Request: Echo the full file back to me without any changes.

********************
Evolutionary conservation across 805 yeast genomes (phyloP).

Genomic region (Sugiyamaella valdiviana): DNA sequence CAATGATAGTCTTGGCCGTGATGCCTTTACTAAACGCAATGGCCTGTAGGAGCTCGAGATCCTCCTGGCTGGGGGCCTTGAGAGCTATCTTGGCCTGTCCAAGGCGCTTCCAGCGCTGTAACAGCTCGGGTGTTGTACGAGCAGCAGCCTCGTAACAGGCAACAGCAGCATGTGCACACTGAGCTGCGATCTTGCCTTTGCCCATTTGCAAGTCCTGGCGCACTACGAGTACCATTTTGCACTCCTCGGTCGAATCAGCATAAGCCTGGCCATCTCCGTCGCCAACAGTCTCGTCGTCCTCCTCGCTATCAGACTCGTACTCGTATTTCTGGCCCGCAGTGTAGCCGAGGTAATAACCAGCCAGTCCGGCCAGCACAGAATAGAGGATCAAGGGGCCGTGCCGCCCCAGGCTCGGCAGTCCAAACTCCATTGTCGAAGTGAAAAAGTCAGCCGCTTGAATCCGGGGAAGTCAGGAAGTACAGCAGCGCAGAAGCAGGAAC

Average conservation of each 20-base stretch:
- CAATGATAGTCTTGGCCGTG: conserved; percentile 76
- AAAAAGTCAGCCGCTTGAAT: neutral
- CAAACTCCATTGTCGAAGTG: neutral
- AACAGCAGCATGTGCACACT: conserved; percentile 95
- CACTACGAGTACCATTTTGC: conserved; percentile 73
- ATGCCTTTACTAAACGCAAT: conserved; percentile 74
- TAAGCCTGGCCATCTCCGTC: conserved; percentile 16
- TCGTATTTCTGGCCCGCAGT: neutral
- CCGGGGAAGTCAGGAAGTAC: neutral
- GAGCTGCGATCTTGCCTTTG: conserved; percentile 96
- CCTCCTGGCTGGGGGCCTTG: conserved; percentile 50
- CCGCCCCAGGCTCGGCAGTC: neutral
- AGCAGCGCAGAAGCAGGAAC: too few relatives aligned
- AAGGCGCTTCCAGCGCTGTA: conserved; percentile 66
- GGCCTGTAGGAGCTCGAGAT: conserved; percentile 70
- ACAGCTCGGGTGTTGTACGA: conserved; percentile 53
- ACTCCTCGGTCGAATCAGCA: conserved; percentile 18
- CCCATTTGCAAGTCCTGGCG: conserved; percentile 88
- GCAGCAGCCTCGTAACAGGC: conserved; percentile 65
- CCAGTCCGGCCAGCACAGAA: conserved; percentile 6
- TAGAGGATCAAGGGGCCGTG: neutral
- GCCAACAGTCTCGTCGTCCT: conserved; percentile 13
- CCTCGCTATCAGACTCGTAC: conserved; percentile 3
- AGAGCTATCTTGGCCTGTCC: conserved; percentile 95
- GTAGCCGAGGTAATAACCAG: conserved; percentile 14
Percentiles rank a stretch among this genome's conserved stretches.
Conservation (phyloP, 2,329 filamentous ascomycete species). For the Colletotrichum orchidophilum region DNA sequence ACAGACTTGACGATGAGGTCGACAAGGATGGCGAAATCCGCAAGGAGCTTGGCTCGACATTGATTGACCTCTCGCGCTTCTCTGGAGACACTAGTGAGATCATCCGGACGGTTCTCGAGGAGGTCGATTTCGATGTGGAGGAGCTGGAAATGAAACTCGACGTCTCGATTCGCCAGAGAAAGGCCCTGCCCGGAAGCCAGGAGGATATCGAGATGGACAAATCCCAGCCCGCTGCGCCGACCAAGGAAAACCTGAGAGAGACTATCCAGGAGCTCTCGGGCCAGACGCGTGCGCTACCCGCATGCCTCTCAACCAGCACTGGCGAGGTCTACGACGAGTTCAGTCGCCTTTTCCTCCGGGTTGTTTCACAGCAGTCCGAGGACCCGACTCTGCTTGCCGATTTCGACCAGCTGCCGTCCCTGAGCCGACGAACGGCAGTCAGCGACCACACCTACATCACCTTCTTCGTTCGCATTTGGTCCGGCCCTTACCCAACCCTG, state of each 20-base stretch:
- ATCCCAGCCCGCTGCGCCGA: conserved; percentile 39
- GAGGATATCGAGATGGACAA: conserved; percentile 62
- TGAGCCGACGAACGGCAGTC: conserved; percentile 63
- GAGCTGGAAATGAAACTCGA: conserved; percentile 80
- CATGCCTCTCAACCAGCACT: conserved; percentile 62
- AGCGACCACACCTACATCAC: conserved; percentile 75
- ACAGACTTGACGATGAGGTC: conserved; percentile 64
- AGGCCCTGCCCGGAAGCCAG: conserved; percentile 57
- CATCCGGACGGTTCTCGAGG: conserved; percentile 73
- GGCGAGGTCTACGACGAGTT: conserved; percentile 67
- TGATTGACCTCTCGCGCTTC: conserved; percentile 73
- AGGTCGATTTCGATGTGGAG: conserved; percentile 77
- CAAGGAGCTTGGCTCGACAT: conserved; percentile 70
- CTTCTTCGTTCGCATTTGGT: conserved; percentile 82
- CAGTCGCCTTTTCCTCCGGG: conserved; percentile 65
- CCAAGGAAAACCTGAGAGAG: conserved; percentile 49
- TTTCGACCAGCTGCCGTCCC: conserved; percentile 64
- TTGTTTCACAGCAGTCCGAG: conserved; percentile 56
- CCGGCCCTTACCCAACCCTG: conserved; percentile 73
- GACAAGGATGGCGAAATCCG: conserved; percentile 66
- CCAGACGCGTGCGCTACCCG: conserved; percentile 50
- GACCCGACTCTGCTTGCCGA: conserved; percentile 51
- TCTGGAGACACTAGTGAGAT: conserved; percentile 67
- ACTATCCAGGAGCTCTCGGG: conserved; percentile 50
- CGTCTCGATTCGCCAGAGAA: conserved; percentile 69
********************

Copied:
Evolutionary conservation across 805 yeast genomes (phyloP).

Genomic region (Sugiyamaella valdiviana): DNA sequence CAATGATAGTCTTGGCCGTGATGCCTTTACTAAACGCAATGGCCTGTAGGAGCTCGAGATCCTCCTGGCTGGGGGCCTTGAGAGCTATCTTGGCCTGTCCAAGGCGCTTCCAGCGCTGTAACAGCTCGGGTGTTGTACGAGCAGCAGCCTCGTAACAGGCAACAGCAGCATGTGCACACTGAGCTGCGATCTTGCCTTTGCCCATTTGCAAGTCCTGGCGCACTACGAGTACCATTTTGCACTCCTCGGTCGAATCAGCATAAGCCTGGCCATCTCCGTCGCCAACAGTCTCGTCGTCCTCCTCGCTATCAGACTCGTACTCGTATTTCTGGCCCGCAGTGTAGCCGAGGTAATAACCAGCCAGTCCGGCCAGCACAGAATAGAGGATCAAGGGGCCGTGCCGCCCCAGGCTCGGCAGTCCAAACTCCATTGTCGAAGTGAAAAAGTCAGCCGCTTGAATCCGGGGAAGTCAGGAAGTACAGCAGCGCAGAAGCAGGAAC

Average conservation of each 20-base stretch:
- CAATGATAGTCTTGGCCGTG: conserved; percentile 76
- AAAAAGTCAGCCGCTTGAAT: neutral
- CAAACTCCATTGTCGAAGTG: neutral
- AACAGCAGCATGTGCACACT: conserved; percentile 95
- CACTACGAGTACCATTTTGC: conserved; percentile 73
- ATGCCTTTACTAAACGCAAT: conserved; percentile 74
- TAAGCCTGGCCATCTCCGTC: conserved; percentile 16
- TCGTATTTCTGGCCCGCAGT: neutral
- CCGGGGAAGTCAGGAAGTAC: neutral
- GAGCTGCGATCTTGCCTTTG: conserved; percentile 96
- CCTCCTGGCTGGGGGCCTTG: conserved; percentile 50
- CCGCCCCAGGCTCGGCAGTC: neutral
- AGCAGCGCAGAAGCAGGAAC: too few relatives aligned
- AAGGCGCTTCCAGCGCTGTA: conserved; percentile 66
- GGCCTGTAGGAGCTCGAGAT: conserved; percentile 70
- ACAGCTCGGGTGTTGTACGA: conserved; percentile 53
- ACTCCTCGGTCGAATCAGCA: conserved; percentile 18
- CCCATTTGCAAGTCCTGGCG: conserved; percentile 88
- GCAGCAGCCTCGTAACAGGC: conserved; percentile 65
- CCAGTCCGGCCAGCACAGAA: conserved; percentile 6
- TAGAGGATCAAGGGGCCGTG: neutral
- GCCAACAGTCTCGTCGTCCT: conserved; percentile 13
- CCTCGCTATCAGACTCGTAC: conserved; percentile 3
- AGAGCTATCTTGGCCTGTCC: conserved; percentile 95
- GTAGCCGAGGTAATAACCAG: conserved; percentile 14
Percentiles rank a stretch among this genome's conserved stretches.
Conservation (phyloP, 2,329 filamentous ascomycete species). For the Colletotrichum orchidophilum region DNA sequence ACAGACTTGACGATGAGGTCGACAAGGATGGCGAAATCCGCAAGGAGCTTGGCTCGACATTGATTGACCTCTCGCGCTTCTCTGGAGACACTAGTGAGATCATCCGGACGGTTCTCGAGGAGGTCGATTTCGATGTGGAGGAGCTGGAAATGAAACTCGACGTCTCGATTCGCCAGAGAAAGGCCCTGCCCGGAAGCCAGGAGGATATCGAGATGGACAAATCCCAGCCCGCTGCGCCGACCAAGGAAAACCTGAGAGAGACTATCCAGGAGCTCTCGGGCCAGACGCGTGCGCTACCCGCATGCCTCTCAACCAGCACTGGCGAGGTCTACGACGAGTTCAGTCGCCTTTTCCTCCGGGTTGTTTCACAGCAGTCCGAGGACCCGACTCTGCTTGCCGATTTCGACCAGCTGCCGTCCCTGAGCCGACGAACGGCAGTCAGCGACCACACCTACATCACCTTCTTCGTTCGCATTTGGTCCGGCCCTTACCCAACCCTG, state of each 20-base stretch:
- ATCCCAGCCCGCTGCGCCGA: conserved; percentile 39
- GAGGATATCGAGATGGACAA: conserved; percentile 62
- TGAGCCGACGAACGGCAGTC: conserved; percentile 63
- GAGCTGGAAATGAAACTCGA: conserved; percentile 80
- CATGCCTCTCAACCAGCACT: conserved; percentile 62
- AGCGACCACACCTACATCAC: conserved; percentile 75
- ACAGACTTGACGATGAGGTC: conserved; percentile 64
- AGGCCCTGCCCGGAAGCCAG: conserved; percentile 57
- CATCCGGACGGTTCTCGAGG: conserved; percentile 73
- GGCGAGGTCTACGACGAGTT: conserved; percentile 67
- TGATTGACCTCTCGCGCTTC: conserved; percentile 73
- AGGTCGATTTCGATGTGGAG: conserved; percentile 77
- CAAGGAGCTTGGCTCGACAT: conserved; percentile 70
- CTTCTTCGTTCGCATTTGGT: conserved; percentile 82
- CAGTCGCCTTTTCCTCCGGG: conserved; percentile 65
- CCAAGGAAAACCTGAGAGAG: conserved; percentile 49
- TTTCGACCAGCTGCCGTCCC: conserved; percentile 64
- TTGTTTCACAGCAGTCCGAG: conserved; percentile 56
- CCGGCCCTTACCCAACCCTG: conserved; percentile 73
- GACAAGGATGGCGAAATCCG: conserved; percentile 66
- CCAGACGCGTGCGCTACCCG: conserved; percentile 50
- GACCCGACTCTGCTTGCCGA: conserved; percentile 51
- TCTGGAGACACTAGTGAGAT: conserved; percentile 67
- ACTATCCAGGAGCTCTCGGG: conserved; percentile 50
- CGTCTCGATTCGCCAGAGAA: conserved; percentile 69